EPA proposal would hand farmers’ cash to oil companies — ethanol group

Source: Amanda Peterka, E&E reporter • Posted: Thursday, November 7, 2013

U.S. EPA would transfer wealth from farmers to oil companies if it reduces 2014 renewable fuel targets, an ethanol group said today.

The Renewable Fuels Association said refiners would reap up to a $15.2 billion windfall if EPA lowers RFS targets, while farmers would be paid less for corn and spend more on fertilizers.

“When you peel back the onion, this all boils down to money,” said Geoff Cooper, the association’s chief economist.

Lowering the targets, he said, “would be a huge step backward for the corn ethanol industry, would amount to a substantial transfer of wealth away from America’s farmers and small businesses to oil and gas companies and foreign producers.”

EPA is considering pulling back 2014 renewable fuel targets, largely on concerns raised by the oil industry over the amount of ethanol that can be blended into today’s petroleum-based fuel supply, according to a leaked draft (Greenwire, Oct. 9). The draft showed EPA setting the overall renewable fuel target at 15.21 billion gallons, down from the target of 18.15 billion gallons written into the 2007 Energy Independence and Security Act.

The EPA proposal is being reviewed by the White House Office of Management and Budget. It’s expected to be released soon for public comment.

The Renewable Fuels Association said it analyzed the impact of just the corn ethanol portion of the proposal, where EPA is considering a target between 1.22 billion and 2.04 billion gallons lower than the 14.4 billion level anticipated by the 2007 statute. Ethanol is currently used in about 10 percent of the nation’s fuel supply.

Cutting the target by that much would reduce oil industry purchases of ethanol by between $2.1 billion and $3.6 billion next year. At the same time, refiners would pocket an extra $2.3 billion to $4 billion in extra revenue from selling petroleum-based gasoline to fill the ethanol gap.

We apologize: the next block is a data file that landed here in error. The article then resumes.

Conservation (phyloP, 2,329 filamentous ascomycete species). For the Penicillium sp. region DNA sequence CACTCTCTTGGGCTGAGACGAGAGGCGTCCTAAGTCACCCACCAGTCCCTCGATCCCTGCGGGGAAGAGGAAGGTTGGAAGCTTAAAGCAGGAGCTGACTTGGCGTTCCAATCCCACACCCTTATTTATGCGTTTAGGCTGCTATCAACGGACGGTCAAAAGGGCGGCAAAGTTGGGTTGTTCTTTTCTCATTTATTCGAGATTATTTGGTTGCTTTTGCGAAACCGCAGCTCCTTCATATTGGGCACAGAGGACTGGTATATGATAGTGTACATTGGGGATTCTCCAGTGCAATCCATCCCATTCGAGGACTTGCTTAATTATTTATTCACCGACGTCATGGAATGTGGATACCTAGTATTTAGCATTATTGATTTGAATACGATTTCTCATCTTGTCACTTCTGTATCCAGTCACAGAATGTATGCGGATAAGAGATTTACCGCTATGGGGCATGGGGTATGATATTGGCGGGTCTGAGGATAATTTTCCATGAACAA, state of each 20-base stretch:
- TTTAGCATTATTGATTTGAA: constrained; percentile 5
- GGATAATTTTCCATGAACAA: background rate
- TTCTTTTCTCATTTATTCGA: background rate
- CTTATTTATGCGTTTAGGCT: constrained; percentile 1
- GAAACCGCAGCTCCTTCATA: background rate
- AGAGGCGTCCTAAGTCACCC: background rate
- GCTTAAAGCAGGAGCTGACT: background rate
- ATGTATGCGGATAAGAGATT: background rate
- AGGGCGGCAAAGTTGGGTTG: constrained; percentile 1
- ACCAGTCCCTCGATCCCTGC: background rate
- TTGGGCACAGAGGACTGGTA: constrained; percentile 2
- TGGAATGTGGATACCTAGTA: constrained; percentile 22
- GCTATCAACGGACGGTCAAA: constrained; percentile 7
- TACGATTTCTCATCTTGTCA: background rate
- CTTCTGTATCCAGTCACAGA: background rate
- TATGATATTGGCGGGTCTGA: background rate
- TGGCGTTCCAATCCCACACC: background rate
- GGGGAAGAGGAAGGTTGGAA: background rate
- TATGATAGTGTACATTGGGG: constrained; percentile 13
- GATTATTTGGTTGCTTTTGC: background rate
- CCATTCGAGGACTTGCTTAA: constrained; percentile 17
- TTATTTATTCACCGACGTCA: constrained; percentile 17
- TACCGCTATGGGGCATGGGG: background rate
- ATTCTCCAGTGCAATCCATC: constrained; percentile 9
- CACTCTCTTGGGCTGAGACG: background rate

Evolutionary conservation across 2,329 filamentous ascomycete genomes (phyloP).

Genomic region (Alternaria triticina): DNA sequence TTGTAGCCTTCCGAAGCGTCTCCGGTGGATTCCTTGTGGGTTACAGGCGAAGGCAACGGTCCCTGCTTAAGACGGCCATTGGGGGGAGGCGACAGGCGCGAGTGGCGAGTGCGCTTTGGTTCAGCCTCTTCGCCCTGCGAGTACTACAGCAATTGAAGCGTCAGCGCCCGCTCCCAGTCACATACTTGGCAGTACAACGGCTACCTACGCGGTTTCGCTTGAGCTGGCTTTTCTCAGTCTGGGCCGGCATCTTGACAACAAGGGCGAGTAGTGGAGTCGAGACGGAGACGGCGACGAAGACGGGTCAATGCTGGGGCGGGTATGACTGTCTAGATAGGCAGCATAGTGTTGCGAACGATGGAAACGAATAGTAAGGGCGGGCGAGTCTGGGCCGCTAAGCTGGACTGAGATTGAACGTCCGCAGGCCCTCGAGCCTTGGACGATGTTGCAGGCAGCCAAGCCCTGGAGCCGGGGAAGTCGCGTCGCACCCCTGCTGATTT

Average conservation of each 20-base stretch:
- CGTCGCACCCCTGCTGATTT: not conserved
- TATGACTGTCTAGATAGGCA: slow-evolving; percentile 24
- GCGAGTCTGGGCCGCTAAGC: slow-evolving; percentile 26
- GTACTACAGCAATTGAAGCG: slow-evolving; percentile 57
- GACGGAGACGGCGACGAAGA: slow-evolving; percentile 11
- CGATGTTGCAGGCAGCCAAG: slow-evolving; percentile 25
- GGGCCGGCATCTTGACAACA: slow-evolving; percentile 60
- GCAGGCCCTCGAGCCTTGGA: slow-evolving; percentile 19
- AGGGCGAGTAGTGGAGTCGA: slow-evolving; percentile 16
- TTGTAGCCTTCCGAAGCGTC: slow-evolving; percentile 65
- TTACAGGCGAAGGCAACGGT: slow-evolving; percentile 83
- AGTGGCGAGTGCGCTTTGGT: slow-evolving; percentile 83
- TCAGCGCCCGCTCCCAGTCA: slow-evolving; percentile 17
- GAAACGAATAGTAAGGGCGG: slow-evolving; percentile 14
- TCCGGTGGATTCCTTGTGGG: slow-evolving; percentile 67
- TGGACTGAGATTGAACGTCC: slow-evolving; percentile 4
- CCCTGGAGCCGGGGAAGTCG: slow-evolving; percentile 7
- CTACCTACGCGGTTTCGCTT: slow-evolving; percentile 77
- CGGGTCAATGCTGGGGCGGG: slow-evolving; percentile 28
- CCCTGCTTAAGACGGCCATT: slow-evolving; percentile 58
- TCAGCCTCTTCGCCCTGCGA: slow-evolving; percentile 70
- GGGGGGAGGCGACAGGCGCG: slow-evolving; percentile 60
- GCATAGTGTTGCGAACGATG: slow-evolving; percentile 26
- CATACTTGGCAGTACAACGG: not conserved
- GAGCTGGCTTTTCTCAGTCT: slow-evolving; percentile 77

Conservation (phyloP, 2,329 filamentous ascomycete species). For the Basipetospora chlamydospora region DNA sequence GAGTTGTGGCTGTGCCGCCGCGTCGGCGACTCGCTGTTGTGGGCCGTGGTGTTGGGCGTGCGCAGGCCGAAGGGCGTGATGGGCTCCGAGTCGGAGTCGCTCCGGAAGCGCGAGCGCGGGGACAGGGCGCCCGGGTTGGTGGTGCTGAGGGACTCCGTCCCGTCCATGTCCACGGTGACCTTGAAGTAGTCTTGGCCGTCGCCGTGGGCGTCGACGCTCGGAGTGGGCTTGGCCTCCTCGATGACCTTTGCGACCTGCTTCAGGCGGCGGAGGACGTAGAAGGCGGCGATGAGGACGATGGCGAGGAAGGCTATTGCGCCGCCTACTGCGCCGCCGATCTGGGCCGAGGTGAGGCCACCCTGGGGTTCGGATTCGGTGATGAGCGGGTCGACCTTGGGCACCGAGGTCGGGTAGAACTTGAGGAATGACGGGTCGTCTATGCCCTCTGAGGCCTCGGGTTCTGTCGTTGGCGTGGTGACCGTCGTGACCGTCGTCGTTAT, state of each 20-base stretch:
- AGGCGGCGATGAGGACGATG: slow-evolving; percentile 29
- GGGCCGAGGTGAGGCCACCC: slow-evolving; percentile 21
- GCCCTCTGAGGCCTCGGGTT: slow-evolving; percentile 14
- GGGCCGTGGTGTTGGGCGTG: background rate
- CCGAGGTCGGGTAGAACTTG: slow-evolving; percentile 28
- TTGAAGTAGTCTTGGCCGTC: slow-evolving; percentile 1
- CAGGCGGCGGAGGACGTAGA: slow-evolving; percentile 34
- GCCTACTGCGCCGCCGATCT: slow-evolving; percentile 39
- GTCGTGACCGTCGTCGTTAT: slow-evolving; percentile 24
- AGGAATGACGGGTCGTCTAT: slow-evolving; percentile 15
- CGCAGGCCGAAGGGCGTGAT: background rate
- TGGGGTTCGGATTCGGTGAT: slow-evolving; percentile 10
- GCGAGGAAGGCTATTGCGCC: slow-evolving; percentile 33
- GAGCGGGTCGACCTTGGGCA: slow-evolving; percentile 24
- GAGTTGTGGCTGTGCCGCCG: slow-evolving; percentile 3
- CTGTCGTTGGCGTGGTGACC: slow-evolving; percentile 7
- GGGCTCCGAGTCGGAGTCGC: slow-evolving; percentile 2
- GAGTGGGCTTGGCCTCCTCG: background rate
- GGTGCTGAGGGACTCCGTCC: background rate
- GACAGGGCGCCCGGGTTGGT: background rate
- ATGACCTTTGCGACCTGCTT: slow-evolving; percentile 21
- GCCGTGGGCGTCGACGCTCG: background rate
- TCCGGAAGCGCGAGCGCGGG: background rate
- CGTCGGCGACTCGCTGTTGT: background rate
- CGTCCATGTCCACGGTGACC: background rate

The nation’s overall demand for gasoline would increase, raising gas prices by between 5 and 9 cents a gallon, the group said. And by not having to invest in infrastructure to blend higher levels of ethanol into gasoline, refiners would net an extra $200 million to $400 million.

The impact on the agricultural community, on the other hand, would be “monumentally scary,” given the uncertain prospects of the farm bill and federal supports for farmers, Cooper said.

Reducing the corn ethanol mandate to 13 billion gallons would reduce corn prices by 20 to 25 percent, according to a Deutsche Bank study released after the EPA draft proposal was circulated. Corn prices are already at a low point of $4.25, down from the $7- and $8-a-bushel range seen during last year’s drought.

The American Petroleum Institute, which is calling for even lower renewable fuel targets next year, disputed the new ethanol industry analysis.

API spokesman Carlton Carroll warned that the “blend wall,” or the name given to the 10 percent technically feasible limit to the amount of ethanol that can be blended into petroleum-based fuel, stands to cost consumers even more.

“This so-called analysis is just another distraction,” Carroll said. “Because of rigid ethanol mandates, consumers are now faced with putting more ethanol in their tanks than their engines were designed to accommodate. Passing the blend wall could cause a drastic reduction in America’s fuel supply, possibly leading to dramatic fuel cost increases and fuel supply disruptions rippling adversely though the economy.”

The oil industry released a study earlier this year by NERA Economic Consulting that found consumers would see a 30 percent increase in gasoline costs by 2015 because of the renewable fuel standard (E&ENews PM, March 20).